A former member of the Franciscan religious order facing four years in jail for having sexually abused a 13-year-old girl entrusted in his care has lost a human rights case he filed when he was not allowed to offer new evidence on appeal.
The man, who is now married with children, failed to convince a judge that a letter from his alleged victim, which he had found among papers at his mother’s house, was important evidence and that the law that precluded him from presenting it during the appeal was breaching his right to a fair trial.
Mr Justice Lawrence Mintoff, presiding over the First Hall of the Civil Court in its constitutional jurisdiction, ruled there was no justification to his argument that he suffered a serious breach of his rights because he was not allowed to present the letter as evidence.
He said there were different witnesses and other evidence that corroborated the victim’s version of events and which led the magistrate to find guilt and hand down the prison sentence.
The man had been a member of the Order of Capuchin Franciscan Friars in 2010 when the alleged offences took place. He had been in charge of altar boys and girls, the children attending doctrine classes and those who were older and attended the youth centre.
He told the court that, before being transferred to another convent, the alleged victim gave him a letter in which she thanked him for the work he had done with her and the other youths, mentioning that he was always present in her life and that he understood and heard her.
As a rule, new evidence is not allowed before a court of appeal
After changing convent, he decided to give up his religious life, found a job and started his own relationship and family.
More than seven years later, in May 2017, the police had pounced on him after receiving a report from the Church’s Safeguarding Commission, which acted on a report received from the girl who came forward with the abuse claims.
He was charged with sexually abusing the teenager, abusing his position of trust or authority, participating in sexual acts with the minor and using information and communication technology to propose meeting a minor with a view of committing offences of a sexual nature when he had been entrusted to take care of her, educate her and teach her.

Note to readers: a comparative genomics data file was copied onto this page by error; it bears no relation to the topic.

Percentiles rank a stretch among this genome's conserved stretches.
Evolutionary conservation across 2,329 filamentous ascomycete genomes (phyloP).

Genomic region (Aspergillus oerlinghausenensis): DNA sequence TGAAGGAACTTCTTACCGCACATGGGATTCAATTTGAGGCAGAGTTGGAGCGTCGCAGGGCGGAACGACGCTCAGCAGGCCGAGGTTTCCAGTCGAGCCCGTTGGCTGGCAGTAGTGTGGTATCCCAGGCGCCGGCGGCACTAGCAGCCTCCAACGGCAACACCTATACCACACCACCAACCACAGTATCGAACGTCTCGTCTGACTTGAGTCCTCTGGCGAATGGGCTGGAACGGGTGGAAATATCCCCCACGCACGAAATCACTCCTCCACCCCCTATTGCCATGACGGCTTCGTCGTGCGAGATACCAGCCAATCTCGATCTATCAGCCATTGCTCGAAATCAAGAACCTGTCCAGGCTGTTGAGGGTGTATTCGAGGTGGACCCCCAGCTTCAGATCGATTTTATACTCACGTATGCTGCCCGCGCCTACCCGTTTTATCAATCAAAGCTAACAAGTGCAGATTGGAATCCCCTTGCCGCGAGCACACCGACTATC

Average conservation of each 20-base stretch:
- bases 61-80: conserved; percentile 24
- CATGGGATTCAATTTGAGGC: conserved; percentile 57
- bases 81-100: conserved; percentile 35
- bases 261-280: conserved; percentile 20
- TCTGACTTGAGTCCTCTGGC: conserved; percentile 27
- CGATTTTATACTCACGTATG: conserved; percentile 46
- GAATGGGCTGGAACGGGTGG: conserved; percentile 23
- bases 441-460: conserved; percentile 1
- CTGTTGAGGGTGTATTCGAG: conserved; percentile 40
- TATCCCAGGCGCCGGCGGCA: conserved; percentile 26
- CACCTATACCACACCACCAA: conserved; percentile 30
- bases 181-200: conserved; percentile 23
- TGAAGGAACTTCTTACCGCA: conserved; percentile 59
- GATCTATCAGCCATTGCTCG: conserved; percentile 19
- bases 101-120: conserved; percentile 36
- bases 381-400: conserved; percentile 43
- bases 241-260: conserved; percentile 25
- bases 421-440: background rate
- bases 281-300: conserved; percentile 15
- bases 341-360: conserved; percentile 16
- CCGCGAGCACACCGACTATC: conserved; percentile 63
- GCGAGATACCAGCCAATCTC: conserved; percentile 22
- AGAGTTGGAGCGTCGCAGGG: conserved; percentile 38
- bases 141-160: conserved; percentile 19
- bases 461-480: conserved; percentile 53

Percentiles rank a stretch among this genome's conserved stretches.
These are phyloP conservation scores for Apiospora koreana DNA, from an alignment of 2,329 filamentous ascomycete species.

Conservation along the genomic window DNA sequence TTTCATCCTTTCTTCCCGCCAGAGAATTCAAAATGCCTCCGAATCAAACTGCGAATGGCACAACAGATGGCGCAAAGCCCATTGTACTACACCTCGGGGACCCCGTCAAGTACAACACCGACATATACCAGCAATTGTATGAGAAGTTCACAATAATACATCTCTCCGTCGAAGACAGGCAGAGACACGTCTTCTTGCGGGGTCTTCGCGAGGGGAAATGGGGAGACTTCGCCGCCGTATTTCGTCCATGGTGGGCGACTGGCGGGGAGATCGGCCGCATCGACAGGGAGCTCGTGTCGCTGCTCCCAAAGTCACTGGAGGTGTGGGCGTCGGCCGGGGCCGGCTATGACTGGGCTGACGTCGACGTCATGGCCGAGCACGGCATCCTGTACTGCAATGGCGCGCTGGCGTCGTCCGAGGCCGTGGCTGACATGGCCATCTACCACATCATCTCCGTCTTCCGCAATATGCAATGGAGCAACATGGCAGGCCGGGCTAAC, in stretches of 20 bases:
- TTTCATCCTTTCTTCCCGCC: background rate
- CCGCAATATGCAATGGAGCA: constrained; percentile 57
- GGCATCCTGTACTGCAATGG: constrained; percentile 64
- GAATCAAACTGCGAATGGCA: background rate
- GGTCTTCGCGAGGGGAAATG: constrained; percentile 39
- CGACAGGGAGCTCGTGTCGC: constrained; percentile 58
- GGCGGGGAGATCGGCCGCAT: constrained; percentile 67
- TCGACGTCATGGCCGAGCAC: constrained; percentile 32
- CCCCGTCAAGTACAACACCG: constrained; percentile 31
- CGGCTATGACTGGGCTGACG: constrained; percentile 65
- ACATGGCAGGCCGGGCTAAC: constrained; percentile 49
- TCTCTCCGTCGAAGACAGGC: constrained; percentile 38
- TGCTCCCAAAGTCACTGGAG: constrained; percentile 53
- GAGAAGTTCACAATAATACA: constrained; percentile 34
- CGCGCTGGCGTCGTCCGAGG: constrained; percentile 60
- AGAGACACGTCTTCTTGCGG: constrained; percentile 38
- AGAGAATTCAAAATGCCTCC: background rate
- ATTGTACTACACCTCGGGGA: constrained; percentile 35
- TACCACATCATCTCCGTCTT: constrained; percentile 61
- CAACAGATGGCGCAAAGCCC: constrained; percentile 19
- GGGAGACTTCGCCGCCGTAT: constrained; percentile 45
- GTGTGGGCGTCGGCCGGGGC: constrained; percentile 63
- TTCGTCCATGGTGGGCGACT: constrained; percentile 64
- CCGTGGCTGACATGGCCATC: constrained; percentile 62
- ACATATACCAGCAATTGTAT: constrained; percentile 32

In October 2020, the man was sentenced to four years in jail. He appealed the sentence, which is still pending.
He told the court that, although he knew of the existence of this letter, he could not locate it.
However, his mother came across a pile of papers, which included the letter, while she was clearing out her house.
He, therefore, asked the court permission to submit it as new evidence. He did not explain what he expected the letter to prove but said the letter painted a different picture to the one portrayed when the victim reported him to the police and then testified against him in court. He said the court should focus on ensuring that he is not the victim of a miscarriage of justice.
The attorney general said the law did not infringe the man’s rights to a fair hearing in criminal proceedings against him.
As a rule, new evidence is not allowed before a court of appeal.
Mr Justice Mintoff agreed with this stance, adding that the court’s refusal to allow him to present the letter was not breaching his right to a fair hearing, especially since the victim’s allegations was corroborated by other evidence.
The judge, therefore, threw out his request.